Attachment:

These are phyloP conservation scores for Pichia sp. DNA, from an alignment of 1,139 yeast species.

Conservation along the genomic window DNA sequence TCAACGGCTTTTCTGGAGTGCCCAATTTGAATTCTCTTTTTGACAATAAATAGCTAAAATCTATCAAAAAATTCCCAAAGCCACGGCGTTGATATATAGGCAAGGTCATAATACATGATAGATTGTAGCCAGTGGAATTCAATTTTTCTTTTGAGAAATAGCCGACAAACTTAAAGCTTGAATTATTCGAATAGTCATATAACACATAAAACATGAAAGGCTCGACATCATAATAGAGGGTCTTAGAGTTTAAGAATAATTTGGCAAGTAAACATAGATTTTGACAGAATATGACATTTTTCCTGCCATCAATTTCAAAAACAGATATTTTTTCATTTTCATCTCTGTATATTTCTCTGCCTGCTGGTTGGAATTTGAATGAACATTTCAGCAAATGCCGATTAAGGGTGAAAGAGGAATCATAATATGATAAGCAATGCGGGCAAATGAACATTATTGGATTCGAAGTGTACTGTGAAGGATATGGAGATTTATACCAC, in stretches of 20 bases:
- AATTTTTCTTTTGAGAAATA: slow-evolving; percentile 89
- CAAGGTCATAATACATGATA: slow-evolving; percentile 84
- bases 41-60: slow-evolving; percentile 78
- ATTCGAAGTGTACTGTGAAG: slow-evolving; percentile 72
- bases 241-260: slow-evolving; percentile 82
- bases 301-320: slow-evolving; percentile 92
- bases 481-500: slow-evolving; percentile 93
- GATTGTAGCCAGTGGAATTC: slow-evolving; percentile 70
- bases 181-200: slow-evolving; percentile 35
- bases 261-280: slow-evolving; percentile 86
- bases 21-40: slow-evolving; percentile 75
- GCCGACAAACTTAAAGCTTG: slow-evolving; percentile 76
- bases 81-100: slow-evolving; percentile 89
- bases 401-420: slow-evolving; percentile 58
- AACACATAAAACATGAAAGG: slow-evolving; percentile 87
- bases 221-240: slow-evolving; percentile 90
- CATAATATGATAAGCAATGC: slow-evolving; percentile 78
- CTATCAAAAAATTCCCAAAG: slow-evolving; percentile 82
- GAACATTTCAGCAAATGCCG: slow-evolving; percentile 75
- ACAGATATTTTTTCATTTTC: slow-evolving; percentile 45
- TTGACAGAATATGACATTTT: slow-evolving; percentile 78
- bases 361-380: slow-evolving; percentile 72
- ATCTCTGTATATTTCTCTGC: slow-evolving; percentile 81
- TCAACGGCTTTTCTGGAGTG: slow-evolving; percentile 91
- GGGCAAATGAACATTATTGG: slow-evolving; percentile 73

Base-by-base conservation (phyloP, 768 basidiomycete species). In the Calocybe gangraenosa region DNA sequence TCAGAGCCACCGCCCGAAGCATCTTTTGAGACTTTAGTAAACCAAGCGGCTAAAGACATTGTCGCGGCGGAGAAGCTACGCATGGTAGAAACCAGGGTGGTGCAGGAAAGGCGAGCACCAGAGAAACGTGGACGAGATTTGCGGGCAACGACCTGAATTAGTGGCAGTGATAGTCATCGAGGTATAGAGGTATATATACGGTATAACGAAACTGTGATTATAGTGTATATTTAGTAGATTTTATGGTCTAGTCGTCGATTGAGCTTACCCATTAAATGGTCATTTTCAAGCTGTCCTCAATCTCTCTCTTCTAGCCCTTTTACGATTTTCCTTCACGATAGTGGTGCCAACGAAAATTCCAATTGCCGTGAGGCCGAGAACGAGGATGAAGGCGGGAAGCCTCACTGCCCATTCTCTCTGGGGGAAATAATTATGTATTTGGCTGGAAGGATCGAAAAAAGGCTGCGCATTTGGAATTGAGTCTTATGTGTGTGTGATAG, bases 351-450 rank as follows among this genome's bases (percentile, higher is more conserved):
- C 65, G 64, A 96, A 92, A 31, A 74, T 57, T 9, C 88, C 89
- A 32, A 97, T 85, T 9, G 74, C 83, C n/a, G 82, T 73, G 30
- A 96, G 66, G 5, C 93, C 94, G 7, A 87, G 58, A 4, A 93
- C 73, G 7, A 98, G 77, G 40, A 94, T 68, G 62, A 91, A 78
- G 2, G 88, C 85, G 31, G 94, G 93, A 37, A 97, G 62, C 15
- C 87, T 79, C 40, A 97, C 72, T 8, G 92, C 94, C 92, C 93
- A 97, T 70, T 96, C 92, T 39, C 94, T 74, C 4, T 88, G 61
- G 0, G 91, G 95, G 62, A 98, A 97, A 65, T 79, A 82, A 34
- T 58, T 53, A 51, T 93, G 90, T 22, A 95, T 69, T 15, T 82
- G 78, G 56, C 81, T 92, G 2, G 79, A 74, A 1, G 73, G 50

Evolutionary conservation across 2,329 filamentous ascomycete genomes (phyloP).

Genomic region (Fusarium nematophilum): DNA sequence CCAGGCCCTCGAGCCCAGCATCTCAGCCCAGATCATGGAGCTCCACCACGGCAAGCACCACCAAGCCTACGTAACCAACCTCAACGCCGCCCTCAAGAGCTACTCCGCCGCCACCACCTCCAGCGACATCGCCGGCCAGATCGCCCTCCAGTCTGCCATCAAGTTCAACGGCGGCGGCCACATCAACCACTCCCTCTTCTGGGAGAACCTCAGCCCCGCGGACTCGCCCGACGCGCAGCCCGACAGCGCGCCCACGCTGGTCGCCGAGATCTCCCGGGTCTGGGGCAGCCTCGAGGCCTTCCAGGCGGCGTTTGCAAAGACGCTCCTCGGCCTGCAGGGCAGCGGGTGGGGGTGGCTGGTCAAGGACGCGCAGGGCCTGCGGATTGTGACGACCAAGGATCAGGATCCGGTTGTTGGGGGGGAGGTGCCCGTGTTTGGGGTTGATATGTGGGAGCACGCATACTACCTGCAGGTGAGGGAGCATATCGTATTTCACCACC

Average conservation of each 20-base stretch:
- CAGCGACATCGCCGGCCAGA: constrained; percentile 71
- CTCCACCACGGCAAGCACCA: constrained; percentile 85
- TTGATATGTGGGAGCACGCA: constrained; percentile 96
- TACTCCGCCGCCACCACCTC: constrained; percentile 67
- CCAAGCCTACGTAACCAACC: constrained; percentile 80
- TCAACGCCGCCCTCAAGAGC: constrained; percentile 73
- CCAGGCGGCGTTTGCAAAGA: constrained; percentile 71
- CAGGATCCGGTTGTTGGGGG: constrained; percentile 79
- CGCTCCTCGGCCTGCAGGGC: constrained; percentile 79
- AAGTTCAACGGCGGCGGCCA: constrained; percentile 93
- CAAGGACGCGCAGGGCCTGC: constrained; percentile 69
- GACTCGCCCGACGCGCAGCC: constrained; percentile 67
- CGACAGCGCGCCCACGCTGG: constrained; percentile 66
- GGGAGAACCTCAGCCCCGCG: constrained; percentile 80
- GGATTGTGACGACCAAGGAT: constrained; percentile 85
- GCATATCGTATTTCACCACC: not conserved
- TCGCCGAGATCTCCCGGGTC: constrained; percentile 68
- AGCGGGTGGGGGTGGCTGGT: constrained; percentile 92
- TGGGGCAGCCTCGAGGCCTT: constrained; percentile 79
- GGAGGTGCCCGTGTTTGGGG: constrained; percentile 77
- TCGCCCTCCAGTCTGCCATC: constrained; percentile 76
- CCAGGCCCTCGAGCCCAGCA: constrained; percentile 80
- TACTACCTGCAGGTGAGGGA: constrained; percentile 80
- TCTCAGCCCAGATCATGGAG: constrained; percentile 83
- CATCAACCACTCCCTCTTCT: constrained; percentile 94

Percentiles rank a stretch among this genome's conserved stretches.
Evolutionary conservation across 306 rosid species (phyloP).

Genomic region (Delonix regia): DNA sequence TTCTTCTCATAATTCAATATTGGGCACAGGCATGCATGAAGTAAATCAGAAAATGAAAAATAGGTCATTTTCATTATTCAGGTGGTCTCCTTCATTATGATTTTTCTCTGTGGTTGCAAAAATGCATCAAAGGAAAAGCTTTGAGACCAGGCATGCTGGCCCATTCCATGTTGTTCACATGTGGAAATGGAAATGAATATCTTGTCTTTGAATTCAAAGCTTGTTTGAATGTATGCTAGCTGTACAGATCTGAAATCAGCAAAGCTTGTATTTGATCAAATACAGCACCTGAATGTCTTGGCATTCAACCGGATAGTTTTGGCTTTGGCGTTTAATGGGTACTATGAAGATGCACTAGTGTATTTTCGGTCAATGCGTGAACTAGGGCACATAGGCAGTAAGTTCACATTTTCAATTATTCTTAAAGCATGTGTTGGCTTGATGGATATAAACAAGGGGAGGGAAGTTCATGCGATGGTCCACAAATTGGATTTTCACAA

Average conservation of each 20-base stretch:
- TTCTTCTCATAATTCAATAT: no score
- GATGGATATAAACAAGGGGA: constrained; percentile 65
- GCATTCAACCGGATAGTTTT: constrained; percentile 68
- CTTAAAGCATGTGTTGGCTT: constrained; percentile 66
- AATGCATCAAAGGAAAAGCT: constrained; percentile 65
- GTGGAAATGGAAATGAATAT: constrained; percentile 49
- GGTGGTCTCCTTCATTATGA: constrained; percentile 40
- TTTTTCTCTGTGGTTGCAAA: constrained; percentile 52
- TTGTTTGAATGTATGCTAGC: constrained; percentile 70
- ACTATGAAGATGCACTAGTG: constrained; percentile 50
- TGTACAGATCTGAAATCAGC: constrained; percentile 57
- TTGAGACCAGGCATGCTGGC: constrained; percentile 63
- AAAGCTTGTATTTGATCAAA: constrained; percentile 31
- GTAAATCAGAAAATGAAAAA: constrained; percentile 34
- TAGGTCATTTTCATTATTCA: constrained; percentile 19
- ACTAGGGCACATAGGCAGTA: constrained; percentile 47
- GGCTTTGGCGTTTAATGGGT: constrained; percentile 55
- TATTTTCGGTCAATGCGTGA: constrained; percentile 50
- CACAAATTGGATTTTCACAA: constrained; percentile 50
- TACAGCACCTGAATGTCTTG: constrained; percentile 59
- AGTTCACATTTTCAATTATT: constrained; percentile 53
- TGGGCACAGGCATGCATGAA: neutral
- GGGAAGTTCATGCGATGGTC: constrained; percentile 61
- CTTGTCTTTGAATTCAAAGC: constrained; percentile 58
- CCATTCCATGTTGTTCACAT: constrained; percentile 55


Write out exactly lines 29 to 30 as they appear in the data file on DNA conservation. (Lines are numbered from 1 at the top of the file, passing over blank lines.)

- C 65, G 64, A 96, A 92, A 31, A 74, T 57, T 9, C 88, C 89
- A 32, A 97, T 85, T 9, G 74, C 83, C n/a, G 82, T 73, G 30